Nigerian equities closed the first quarter with net capital depreciation of N49 billion, a sharp reversal from the bullish trading that saw equities with net capital gain of N1.38 trillion in first quarter of 2018.
All major indices at the Nigerian equities market closed weekend negative, despite the onset of earnings season that had seen most active companies declaring steady earnings and dividends.
Nigeria’s sovereign equities index-the All Share Index (ASI) of the Nigerian Stock Exchange (NSE), indicated average year-to-date return of -1.24 per cent for the first quarter, implying an adjusted net depreciation of N145 billion during the three-month period ended March 31, 2019. Aggregate market value of all quoted equities on the NSE, however, dropped by N49 billion, supported by new supplementary listings during the period.
Fundamentally, the ASI and market value move simultaneously at the same value and in the same direction. However, addition and deduction of shares-through new listings and delisting, usually create temporary disparity between the two indices. When the impact of a new listing is fully absorbed by the market, the indices will converge and continue to trend on the same level.
The performance in the first quarter of this year further exacerbated the decline at the Nigerian equities market, which had suffered average decline of 17.81 per cent or about N1.89 trillion in 2018.
With the decline in first quarter, average decline in investors’ portfolio over the past 15 months now stand at 18.83 per cent, with net decline of N1.937 trillion in total market value of quoted equities. Meanwhile, Nigerian equities had recorded net capital gain of N4.36 trillion or average gain of 42.30 per cent in 2017, implying considerable upside for investors despite the decline in the past 15 months.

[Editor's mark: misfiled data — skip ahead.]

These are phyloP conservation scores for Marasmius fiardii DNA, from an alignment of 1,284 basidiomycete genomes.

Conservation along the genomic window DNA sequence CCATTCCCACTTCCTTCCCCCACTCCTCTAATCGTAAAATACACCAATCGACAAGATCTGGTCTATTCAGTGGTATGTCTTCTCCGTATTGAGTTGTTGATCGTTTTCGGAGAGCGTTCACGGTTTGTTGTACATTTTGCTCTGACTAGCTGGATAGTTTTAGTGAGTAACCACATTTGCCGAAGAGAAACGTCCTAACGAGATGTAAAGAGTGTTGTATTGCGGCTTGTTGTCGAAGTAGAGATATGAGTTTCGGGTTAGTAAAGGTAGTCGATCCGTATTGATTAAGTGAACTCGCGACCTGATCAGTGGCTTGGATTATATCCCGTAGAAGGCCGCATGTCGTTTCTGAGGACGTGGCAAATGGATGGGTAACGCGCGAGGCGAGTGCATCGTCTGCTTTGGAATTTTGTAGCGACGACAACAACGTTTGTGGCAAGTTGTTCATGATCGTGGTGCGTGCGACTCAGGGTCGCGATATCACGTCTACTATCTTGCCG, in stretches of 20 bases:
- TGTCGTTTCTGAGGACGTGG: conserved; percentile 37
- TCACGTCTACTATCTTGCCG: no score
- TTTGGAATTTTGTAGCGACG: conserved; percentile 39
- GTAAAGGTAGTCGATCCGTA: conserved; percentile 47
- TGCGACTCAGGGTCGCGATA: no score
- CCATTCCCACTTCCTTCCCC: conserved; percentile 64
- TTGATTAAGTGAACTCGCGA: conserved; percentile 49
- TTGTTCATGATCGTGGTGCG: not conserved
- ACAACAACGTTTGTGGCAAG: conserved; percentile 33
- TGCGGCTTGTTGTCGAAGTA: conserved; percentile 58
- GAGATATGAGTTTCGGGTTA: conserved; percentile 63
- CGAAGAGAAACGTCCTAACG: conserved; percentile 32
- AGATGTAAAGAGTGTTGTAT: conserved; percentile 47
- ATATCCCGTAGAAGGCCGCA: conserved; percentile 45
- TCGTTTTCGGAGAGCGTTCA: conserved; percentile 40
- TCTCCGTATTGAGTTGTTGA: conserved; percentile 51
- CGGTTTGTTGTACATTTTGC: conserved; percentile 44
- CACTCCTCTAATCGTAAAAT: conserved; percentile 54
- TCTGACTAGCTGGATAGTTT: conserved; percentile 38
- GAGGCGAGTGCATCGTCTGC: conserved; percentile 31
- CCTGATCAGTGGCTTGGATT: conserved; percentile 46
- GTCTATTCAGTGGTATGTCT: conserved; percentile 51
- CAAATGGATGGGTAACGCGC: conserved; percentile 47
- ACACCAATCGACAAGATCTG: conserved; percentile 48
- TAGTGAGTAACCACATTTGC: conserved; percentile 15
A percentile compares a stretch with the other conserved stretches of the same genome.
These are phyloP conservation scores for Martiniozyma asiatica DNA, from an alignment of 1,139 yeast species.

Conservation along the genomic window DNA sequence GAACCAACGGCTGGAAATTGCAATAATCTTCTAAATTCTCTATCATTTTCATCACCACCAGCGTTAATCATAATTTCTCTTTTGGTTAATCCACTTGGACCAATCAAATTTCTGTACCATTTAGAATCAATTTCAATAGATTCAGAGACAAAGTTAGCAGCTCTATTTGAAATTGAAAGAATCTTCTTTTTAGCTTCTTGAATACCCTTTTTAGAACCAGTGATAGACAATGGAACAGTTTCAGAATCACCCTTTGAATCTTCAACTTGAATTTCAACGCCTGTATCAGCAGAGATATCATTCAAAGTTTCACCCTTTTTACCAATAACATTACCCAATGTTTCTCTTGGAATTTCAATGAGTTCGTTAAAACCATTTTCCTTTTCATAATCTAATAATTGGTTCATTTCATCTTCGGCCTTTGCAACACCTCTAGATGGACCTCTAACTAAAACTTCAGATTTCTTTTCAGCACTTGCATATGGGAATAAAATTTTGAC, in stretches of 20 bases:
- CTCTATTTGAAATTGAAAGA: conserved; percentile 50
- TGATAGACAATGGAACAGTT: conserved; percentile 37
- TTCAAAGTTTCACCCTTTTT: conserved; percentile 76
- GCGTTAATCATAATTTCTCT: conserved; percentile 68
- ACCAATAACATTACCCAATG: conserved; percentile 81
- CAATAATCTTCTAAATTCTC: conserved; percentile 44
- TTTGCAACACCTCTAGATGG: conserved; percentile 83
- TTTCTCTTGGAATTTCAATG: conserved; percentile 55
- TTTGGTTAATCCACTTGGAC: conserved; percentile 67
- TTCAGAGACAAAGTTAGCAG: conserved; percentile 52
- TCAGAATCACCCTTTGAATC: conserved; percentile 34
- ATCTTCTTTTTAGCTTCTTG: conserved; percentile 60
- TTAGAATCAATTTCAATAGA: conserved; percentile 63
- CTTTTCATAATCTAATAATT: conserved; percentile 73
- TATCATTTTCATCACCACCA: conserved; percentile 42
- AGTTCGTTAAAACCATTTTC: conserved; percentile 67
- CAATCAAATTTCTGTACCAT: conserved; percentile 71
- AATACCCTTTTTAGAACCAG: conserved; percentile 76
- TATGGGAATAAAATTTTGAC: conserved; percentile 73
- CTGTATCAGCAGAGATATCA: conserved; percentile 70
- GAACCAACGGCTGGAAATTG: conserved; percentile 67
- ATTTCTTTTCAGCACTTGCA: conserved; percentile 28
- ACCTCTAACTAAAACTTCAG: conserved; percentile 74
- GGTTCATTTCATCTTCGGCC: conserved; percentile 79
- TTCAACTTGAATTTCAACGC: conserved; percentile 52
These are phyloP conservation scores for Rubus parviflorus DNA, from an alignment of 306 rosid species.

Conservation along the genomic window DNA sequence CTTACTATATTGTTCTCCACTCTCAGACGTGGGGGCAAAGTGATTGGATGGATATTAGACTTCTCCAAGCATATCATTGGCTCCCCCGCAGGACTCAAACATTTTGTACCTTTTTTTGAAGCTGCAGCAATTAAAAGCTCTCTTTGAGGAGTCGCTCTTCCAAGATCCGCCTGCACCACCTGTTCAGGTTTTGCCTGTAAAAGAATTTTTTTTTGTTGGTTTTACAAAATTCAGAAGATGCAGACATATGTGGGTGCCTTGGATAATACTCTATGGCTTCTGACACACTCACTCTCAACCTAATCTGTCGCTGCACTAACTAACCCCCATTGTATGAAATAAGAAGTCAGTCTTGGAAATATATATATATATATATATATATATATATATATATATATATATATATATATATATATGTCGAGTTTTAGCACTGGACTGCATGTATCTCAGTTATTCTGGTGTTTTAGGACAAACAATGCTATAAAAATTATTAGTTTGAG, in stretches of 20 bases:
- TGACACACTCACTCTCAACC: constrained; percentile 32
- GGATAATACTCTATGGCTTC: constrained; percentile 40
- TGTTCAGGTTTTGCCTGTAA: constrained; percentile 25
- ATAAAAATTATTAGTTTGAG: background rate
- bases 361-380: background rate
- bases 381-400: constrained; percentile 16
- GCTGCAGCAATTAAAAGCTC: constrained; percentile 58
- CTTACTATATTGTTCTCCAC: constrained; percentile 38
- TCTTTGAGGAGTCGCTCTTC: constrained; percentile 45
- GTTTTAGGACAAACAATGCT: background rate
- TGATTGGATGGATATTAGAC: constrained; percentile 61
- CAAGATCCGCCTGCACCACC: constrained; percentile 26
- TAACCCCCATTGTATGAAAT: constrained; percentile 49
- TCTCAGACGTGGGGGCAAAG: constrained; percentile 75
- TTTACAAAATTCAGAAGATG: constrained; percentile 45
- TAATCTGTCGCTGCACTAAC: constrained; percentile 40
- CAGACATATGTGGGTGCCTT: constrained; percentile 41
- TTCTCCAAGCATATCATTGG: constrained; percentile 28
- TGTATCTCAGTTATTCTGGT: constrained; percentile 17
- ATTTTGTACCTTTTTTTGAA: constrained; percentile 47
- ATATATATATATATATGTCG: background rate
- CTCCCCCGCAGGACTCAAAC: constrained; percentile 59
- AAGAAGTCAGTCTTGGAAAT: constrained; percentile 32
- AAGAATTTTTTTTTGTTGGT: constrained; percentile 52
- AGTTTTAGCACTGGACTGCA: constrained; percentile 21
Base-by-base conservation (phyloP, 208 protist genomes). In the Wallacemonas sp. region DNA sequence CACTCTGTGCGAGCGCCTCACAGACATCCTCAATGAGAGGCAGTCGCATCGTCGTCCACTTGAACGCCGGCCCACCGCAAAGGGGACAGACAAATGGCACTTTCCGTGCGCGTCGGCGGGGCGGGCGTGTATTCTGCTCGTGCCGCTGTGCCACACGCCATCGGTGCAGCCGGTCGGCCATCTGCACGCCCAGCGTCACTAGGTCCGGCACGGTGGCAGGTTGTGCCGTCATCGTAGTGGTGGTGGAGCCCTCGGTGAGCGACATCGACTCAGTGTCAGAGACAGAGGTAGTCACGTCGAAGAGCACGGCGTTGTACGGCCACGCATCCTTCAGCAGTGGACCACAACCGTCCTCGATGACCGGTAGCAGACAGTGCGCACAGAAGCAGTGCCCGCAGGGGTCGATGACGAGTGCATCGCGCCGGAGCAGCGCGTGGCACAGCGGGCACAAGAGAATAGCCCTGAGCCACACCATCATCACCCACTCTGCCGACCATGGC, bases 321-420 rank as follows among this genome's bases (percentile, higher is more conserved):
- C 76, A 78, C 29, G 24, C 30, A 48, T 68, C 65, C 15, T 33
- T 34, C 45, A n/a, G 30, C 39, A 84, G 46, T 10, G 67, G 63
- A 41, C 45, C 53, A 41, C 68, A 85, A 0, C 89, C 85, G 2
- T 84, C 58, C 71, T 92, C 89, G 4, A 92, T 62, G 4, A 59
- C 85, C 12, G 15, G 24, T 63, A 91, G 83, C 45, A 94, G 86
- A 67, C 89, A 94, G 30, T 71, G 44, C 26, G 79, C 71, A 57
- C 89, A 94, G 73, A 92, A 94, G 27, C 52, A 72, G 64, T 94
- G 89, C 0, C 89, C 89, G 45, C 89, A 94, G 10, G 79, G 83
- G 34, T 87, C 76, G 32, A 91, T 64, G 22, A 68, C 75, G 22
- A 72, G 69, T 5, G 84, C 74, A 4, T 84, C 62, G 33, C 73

The ASI closed weekend at 31,041.42 points as against its 2019’s opening index of 31,430.50 points. It had opened 2018 at 38,243.19 points. Aggregate market value of all quoted equities at the NSE, which opened this year at N11.721 trillion, closed weekend at N11.672 trillion. It had opened 2018 at N13.609 trillion.
Month-on-month analysis showed that the market started the year with a loss in January, rallied to appreciable recovery in February and relapsed into negative again in March. Nigerian equities lost N326 billion in January 2019, with average decline of 1.82 per cent. The ASI and market value of equities had closed January 2019 at 30,557.20 and N11.395 trillion respectively.
In February 2019, investors in Nigerian equities netted N433 billion in capital gains as the stock market staged a major recovery. Average return for the month stood at 3.80 per cent. The ASI and market value of quoted equities had closed February higher at 31,718.70 points and N11.828 trillion respectively.
The market rounded off the first quarter with a net loss of N156 billion and average decline of 2.135 per cent in March 2019.
Most analysts agreed that heightened political risk was a major factor that had adversely impacted the equities market since 2018. According to analysts, the impact of intense political activities, which had started earlier than expected, and the tenor of the often rancorous campaigns dampened investors’ enthusiasm. Global markets also contributed to the decline, especially improving yields in advanced economies. Foreign portfolio investors accounted for some half of transactions in the Nigerian market.